• What do signs have?
  • That’s right. TEXT. And WORDS.
  • Take notice. Look out for anything and anyone else who could walk into the perfect frame within the next few seconds.
  • How do you make use of them? How did I make use of them?
  • Like so:



This was taken with my iPhone 6, by the way.

Oh, shoot. What do I shoot? How do I shoot?

  • I think this calls for having your own style, or discovering what your style is.
  • Take me for example. I think I’m funny (I hope I am!) and that kinda shows through the street photographs I take.
  • If you’re trying to be funny (not a bad thing) and want to take a quirky, funny shot, you must first have…
  • A sense of humour.
  • My friends would probably tell you that my jokes are crappy, but they still laugh at it. How did I build my sense of humour?
  • My answer to this, for me, was that I enjoyed and watched a lot of Stephen Chow movies since I was very young. And much later, discovered Sam Raimi and Bruce Campbell’s super epic Army of Darkness.
  • Humour aside, one other thing that I think worked for me was….
  • Reading comics. I didn’t exactly study comics, I just read and read and read… And read.
  • How does reading comics help? Each and every frame on every page, is a masterpiece in composition.
  • Notice how the artist has placed their subjects, how they make their art burst out of the page.
  • Notice how the art – their art – jumps at you. Screams at you.
  • Now, apply it to your composition and your photos.
  • I’ve written ten ideas on how to improve your street photography, covering composition, what camera modes you can use, how to use your focusing system etc. You can read it here.

Equipment and Other Tips

  • I’ve also written something on this here, but to save you time and having to click on it, I’ll just state that…
  • There is no one single best equipment, despite what brands and marketing folks will try to tell you.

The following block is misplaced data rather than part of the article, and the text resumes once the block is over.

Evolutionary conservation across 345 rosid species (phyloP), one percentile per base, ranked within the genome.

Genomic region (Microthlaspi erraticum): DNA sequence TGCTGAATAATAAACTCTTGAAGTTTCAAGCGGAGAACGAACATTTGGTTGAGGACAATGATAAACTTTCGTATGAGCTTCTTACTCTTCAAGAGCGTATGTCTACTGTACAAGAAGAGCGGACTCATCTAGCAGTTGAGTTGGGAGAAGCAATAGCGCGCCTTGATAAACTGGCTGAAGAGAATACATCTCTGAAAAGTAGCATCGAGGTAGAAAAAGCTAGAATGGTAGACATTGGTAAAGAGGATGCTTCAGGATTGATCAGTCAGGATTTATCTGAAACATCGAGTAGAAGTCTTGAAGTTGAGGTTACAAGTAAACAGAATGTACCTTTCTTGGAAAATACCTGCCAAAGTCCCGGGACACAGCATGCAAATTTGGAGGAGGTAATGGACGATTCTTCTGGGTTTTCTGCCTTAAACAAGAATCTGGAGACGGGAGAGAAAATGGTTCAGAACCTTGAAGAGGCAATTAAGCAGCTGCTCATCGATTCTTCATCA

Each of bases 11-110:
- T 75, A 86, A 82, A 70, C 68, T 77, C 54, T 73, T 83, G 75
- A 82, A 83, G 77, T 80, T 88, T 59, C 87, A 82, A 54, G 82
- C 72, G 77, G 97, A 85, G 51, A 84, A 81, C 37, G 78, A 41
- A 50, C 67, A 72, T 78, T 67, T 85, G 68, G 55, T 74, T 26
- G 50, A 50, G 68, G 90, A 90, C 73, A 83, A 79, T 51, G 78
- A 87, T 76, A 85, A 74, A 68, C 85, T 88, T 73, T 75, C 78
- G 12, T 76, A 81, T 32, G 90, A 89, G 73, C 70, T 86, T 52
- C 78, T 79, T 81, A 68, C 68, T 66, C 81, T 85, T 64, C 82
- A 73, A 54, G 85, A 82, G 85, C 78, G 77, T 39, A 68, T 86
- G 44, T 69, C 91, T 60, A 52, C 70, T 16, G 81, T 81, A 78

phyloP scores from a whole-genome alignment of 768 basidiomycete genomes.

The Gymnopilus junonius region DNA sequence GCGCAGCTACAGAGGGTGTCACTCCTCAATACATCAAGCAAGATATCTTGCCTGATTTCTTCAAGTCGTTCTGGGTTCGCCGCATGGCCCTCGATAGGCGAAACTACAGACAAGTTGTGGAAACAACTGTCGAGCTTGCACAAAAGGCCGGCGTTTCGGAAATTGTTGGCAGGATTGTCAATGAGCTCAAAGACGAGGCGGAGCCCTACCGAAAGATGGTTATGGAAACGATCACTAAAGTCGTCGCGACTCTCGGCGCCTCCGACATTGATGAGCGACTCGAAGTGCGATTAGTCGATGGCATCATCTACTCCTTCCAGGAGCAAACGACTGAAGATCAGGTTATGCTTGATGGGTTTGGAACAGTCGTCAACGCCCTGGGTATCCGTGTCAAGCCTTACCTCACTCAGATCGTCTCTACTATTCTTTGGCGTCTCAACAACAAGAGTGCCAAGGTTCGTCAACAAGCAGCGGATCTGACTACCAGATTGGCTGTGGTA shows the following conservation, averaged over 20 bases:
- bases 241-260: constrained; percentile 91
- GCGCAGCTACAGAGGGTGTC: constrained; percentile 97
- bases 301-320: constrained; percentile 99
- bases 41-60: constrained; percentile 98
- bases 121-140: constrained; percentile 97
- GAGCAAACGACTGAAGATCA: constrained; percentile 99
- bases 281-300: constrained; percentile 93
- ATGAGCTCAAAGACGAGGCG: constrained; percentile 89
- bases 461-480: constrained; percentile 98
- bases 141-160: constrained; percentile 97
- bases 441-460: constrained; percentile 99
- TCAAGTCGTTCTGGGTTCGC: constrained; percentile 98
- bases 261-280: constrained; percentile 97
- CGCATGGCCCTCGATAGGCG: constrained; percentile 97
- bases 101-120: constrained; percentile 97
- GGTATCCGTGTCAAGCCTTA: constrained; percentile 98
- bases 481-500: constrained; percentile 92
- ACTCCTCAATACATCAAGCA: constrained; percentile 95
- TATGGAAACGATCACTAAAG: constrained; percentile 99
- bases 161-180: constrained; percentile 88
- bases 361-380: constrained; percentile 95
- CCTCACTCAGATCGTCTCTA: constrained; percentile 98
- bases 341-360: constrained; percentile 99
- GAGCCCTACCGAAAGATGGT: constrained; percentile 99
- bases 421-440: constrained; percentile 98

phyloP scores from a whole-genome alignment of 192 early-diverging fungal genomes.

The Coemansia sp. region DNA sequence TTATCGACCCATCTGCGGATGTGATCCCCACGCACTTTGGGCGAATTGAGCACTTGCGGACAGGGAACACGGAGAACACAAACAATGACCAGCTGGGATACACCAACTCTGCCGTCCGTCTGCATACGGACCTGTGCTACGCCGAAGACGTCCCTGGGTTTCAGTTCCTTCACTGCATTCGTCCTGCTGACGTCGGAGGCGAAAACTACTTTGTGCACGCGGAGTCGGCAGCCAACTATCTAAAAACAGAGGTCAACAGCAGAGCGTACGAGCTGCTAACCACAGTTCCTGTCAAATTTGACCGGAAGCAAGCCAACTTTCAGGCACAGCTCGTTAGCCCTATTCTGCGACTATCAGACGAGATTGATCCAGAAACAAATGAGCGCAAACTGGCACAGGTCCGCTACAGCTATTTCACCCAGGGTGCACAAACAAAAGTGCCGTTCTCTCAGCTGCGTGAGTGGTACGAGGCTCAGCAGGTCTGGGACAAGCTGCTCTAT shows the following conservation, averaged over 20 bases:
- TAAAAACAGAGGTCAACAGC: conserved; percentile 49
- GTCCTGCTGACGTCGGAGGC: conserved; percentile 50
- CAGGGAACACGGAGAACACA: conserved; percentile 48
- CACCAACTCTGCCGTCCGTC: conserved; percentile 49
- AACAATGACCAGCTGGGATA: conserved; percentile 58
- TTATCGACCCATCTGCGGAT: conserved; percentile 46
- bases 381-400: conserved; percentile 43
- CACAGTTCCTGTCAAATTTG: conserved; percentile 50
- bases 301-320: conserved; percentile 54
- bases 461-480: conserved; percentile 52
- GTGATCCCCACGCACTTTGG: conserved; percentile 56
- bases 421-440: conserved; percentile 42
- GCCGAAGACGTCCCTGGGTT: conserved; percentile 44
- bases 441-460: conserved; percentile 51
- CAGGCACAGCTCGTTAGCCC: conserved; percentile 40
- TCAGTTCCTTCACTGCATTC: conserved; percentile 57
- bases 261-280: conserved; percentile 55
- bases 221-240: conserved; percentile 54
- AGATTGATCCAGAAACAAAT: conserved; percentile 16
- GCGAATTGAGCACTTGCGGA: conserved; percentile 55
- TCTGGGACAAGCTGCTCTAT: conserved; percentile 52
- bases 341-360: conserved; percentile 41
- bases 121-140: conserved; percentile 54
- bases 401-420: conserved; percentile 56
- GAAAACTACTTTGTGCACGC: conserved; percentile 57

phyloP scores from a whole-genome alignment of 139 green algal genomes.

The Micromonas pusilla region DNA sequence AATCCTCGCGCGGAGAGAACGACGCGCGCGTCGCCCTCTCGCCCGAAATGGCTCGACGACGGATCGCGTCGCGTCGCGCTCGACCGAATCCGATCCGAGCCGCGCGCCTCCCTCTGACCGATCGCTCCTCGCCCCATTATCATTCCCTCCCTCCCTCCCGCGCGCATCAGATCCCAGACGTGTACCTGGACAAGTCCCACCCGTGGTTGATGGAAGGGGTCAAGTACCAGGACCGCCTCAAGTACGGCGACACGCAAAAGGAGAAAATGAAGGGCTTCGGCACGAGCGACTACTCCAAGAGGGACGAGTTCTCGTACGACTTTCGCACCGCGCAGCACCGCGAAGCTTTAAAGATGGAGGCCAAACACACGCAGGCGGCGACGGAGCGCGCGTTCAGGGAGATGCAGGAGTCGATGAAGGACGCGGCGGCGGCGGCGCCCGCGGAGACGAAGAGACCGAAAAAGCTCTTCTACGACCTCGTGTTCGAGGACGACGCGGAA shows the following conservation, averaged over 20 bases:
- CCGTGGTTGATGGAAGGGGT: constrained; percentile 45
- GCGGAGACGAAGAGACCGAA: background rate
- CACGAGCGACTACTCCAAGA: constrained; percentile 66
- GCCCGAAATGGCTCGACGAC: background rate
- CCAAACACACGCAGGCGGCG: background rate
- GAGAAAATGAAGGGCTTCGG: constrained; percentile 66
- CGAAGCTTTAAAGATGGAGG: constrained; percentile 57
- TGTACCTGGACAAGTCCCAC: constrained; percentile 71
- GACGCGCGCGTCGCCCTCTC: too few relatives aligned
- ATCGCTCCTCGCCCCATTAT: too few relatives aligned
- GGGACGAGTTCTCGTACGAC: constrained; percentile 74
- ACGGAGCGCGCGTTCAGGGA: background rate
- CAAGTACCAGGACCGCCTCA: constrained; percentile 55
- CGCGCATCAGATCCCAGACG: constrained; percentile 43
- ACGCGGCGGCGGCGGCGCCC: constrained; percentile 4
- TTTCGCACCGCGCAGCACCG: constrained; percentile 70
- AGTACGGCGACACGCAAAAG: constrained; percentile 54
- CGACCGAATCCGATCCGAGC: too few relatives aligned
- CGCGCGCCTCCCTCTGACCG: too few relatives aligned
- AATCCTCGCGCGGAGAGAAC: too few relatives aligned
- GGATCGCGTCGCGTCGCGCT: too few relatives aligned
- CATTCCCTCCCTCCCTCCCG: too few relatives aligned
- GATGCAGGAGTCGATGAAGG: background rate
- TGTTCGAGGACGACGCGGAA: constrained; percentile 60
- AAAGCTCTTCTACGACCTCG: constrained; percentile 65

• That said, for my style of shooting, I really enjoy using my Canon 7D and 5D Mk III with the 70-300mm lens.
  • Why? For my usage, I like (demand?) snappy fast autofocus, and I like the reach that the long end of the lens gives me.
  • But that’s just for my shooting style. You may find yourself comfortable with using your compact camera, or your DSLR with whatever lens that you like using.
  • Bottom line, use whatever gives you results. But don’t forget to experiment with other kinds of equipment, too.
  • Oh, and don’t forget, I’ve also used my iPhone 6 for taking some of my street photos.
  • Another bottom line, as said by Chase Jarvis: The best camera is the one that’s with you.
  • Oh yes, another photo tip. Singapore is a place full of lines. Use that to your advantage.
  • What and how?
  • Buildings have lines.
  • Roads have lines.
  • Walls have lines.
  • Here’re two shots with lines that I made use of to further isolate my subject:
Dangerous Curves Ahead

This photo also scored me a Top 20 finalist place in the Professional Photographer of The Year (PPOTY) 2012 contest for the black and white category. This was taken from the seating area of Cathay building while I was waiting for my movie to start. The lady was sitting on the steps of the School of The Arts (SOTA).


Sanctum. Also taken at the School of The Arts (SOTA).